This Sunday morning, we drove out of Rome going south east, towards the village of Ariccia which is on the other side of the volcanic lake, opposite Castel Gandolfo, the summer Palace of the Pope. Ariccia is not really that far from Rome nowadays, it is considered the far suburbs and is reached by following the Via Appia Nova . Ariccia is built up on the crest of what is left of an ancient volcano. The Chigi Family, wealthy bankers from Siena, built their summer Palace in Ariccia. This was at the time of Pope Alexander VII Chigi (1655-1667), the same pope who built up Rome, one of his most famous project being the Piazza del Popolo in Rome and of course the Bernini colonnade of St-Peter's Basilica and also his mausoleum inside St-Peter's also by Bernini.

The Chigi family is well known in Siena, Rome and in Italy for numerous works of art they commissioned from artists like Rafael, Bernini and others to enhance their name and standing in society. In Rome the Chigi also had several palaces all more magnificent than the other, one is the Palazzo Chigi on the Piazza della Colona, used today as the Office of the Italian Prime Minister. The Chigi Palace in Ariccia was also the setting for the movie The Leopard by Luchino Visconti, which starred Burt Lancaster and Claudia Cardinale. The movie was made from the famous novel Il Gattopardo by Giuseppe Tomasi di Lampedusa which chronicles life in Sicily between 1860 and 1910.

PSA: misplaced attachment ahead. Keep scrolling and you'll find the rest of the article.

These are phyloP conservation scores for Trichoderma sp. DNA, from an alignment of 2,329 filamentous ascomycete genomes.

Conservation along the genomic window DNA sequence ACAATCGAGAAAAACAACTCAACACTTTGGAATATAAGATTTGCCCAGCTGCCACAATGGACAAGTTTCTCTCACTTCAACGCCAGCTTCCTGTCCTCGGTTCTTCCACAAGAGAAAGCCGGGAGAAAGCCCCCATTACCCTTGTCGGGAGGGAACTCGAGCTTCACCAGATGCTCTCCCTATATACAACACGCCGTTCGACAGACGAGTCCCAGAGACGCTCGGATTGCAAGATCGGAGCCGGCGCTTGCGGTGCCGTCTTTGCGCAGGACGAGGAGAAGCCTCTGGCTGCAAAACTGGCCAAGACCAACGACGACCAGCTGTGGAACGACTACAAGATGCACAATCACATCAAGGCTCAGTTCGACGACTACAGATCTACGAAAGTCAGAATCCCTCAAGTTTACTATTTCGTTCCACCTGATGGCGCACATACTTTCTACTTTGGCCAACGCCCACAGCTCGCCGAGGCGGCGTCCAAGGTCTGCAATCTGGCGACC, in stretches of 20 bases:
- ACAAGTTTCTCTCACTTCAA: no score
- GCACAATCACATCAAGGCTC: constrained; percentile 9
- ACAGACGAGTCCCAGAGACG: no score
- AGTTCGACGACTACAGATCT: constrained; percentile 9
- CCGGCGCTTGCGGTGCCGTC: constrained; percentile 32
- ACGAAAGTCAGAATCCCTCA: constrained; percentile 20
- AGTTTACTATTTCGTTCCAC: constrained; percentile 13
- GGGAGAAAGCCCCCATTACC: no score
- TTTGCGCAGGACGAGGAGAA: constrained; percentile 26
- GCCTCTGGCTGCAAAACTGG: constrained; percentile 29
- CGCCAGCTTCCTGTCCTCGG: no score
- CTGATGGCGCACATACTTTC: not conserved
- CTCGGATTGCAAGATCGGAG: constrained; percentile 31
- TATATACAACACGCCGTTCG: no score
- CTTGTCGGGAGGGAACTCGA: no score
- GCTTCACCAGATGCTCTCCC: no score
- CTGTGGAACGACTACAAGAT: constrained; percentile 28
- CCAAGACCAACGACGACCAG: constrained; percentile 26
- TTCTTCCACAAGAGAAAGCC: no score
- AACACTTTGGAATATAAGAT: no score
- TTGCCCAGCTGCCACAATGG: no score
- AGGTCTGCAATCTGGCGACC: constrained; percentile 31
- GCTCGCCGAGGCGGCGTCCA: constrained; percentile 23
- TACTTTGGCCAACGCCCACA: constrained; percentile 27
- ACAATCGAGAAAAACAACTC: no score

The Chigi Family lives on today in Ostia, they have a palace by the sea where Prince Mario Chigi his wife and son Duke Flavio live. The summer Palace in Ariccia was in the family until 1988 when they gave it to the City of Ariccia with specific conditions for its use and including the enormous forested park attached to it. The first born son of the Chigi family has held the important role of Custodian of the Conclave and Marshal of the Holy Roman Church, with the delicate duty of watching over the college of cardinals during the conclave meetings.

Across the Piazza from the Palace, another Cardinal Chigi, the family counts 4 famous Cardinals, built the Church of Santa Maria Assunta al Cielo, as a smaller version of the Pantheon of Rome. The Palace is beautiful to visit, the Chigi family left many artifacts behind and it has a feeling of being lived in. As you move from one room to another, you notice the family paintings and photos, you notice that they are related to other Princely and Royal Families, like that of Bavaria and Russia and in Italy to the Families Della Rovere (see Canadian Embassy), Borghese and Farnese.

Ariccia itself is delighful, the food specialty of the town is roast pork, many restaurants offer it on their menu, wines are the Castelli Romani label, and locally produced honey and cheeses. We went to a very nice Enogastronomia called Spazio Art'e on Piazza Repubblica which is located in front of the Palace of Lucien Bonaparte, the brother of Napoleon who lived in Ariccia for a time.